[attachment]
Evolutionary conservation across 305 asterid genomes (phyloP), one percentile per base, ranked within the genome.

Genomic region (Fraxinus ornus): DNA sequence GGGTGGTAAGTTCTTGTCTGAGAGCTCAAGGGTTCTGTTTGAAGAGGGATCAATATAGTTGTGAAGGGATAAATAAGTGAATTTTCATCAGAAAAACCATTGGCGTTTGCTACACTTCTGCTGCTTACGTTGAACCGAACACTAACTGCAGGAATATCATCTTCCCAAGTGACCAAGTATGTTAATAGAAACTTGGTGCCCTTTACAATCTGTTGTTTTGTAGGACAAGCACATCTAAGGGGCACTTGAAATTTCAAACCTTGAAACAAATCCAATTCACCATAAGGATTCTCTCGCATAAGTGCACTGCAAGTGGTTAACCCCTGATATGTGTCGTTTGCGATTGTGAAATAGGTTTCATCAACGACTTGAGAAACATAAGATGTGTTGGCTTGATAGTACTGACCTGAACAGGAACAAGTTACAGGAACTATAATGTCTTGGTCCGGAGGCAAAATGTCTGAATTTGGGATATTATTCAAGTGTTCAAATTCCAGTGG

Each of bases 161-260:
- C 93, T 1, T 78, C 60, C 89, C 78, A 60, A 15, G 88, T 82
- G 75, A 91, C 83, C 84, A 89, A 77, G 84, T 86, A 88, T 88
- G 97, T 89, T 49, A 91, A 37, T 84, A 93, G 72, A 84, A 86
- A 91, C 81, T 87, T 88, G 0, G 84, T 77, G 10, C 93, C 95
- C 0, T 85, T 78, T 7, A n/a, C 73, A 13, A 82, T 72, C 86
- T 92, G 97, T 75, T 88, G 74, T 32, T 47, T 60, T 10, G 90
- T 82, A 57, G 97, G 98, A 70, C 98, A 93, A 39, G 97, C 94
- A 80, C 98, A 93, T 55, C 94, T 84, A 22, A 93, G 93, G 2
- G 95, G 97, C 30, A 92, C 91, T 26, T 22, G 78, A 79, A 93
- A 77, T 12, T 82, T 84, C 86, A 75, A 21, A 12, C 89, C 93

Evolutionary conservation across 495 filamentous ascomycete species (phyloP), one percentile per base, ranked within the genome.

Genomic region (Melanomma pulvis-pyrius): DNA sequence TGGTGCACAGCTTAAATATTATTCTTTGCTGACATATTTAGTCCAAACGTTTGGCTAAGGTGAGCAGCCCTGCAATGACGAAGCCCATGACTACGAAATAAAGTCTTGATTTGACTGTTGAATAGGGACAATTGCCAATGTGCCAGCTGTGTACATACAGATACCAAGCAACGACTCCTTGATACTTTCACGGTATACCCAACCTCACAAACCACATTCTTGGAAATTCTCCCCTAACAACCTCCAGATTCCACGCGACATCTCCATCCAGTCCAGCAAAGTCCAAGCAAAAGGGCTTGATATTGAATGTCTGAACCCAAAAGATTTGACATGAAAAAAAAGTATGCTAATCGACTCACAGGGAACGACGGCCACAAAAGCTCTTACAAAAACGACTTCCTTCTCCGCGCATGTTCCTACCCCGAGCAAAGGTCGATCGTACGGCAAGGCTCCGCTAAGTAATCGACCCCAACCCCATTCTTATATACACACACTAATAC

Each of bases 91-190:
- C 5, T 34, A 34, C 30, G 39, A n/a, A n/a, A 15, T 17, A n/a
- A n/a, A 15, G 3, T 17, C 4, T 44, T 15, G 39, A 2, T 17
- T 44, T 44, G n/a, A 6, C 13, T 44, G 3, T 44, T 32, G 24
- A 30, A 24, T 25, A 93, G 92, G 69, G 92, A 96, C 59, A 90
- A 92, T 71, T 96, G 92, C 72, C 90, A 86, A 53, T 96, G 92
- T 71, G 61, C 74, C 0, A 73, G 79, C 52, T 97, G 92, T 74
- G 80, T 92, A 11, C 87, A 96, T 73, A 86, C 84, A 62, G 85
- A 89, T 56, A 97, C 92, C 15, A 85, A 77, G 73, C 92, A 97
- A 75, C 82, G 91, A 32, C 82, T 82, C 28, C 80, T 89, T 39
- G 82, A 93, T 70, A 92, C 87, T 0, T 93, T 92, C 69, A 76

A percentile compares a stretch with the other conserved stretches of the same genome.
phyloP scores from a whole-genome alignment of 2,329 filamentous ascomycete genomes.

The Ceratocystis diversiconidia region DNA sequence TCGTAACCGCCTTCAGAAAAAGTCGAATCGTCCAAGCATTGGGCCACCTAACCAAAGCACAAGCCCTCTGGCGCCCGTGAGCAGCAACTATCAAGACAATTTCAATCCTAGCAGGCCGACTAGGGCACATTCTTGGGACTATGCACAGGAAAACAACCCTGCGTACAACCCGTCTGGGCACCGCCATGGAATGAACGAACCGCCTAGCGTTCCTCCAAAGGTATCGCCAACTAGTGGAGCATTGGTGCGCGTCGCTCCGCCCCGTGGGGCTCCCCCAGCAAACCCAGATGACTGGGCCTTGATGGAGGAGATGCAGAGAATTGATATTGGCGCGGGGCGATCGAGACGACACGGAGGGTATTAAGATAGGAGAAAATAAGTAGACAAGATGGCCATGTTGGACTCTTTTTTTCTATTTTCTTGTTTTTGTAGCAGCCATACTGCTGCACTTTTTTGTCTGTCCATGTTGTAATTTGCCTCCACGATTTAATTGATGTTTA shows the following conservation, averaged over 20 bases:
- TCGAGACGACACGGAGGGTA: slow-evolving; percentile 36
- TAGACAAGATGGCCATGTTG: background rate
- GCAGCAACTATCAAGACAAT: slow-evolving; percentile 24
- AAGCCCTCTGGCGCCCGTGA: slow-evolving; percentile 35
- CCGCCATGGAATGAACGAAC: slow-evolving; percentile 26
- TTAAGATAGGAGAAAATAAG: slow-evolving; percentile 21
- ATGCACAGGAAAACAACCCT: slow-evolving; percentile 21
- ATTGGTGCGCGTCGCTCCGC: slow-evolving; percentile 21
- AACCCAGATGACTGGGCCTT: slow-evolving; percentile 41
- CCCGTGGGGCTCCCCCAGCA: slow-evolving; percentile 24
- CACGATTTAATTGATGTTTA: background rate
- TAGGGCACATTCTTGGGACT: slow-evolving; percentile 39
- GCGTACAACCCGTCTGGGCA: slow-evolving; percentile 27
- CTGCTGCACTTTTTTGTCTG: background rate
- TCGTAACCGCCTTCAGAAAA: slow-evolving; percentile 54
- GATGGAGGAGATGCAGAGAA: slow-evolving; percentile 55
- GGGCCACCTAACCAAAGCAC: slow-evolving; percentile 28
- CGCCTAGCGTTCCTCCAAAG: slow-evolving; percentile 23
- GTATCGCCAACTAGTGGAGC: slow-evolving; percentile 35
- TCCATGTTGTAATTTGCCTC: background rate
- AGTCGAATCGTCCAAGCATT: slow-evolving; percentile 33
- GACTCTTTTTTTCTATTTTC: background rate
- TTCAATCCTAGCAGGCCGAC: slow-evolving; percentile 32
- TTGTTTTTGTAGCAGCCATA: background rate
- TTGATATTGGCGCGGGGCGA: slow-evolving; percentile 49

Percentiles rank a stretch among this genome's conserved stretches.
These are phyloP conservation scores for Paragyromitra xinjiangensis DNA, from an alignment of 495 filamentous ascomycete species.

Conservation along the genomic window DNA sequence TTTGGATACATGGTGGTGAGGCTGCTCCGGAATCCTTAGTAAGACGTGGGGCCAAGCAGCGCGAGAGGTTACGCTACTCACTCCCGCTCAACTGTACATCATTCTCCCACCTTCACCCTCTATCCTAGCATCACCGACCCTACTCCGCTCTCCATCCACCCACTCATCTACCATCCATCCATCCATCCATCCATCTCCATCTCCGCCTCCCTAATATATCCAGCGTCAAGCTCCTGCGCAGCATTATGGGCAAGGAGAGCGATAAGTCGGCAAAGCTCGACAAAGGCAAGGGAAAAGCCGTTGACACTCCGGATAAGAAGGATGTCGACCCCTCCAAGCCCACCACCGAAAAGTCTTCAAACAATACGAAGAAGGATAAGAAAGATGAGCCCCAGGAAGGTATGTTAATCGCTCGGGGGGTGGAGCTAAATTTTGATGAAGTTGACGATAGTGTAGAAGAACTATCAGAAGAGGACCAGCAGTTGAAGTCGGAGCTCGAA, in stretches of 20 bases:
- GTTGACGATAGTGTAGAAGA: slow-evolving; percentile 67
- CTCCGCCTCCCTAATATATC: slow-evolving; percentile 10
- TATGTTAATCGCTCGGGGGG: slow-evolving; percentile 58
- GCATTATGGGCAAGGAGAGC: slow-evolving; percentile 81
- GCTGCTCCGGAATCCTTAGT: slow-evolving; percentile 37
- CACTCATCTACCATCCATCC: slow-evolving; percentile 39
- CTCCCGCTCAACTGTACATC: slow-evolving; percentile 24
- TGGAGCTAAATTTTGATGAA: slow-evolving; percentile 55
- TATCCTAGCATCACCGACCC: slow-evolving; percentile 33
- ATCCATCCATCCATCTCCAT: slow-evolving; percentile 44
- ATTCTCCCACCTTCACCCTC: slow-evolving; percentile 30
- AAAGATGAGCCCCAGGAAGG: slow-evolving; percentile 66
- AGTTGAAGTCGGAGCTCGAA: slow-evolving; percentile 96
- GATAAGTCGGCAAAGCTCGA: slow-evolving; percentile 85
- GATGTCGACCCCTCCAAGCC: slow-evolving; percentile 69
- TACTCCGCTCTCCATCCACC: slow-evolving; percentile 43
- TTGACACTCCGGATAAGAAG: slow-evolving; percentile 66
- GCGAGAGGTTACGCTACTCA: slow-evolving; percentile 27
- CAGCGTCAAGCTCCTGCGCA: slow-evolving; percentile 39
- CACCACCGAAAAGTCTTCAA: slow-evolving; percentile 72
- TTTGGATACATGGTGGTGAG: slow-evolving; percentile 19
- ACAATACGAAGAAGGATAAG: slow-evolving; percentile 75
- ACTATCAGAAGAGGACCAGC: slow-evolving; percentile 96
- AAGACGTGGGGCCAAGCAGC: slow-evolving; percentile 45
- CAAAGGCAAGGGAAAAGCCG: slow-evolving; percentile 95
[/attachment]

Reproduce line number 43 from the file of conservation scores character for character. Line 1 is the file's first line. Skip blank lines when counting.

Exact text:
- CTGCTGCACTTTTTTGTCTG: background rate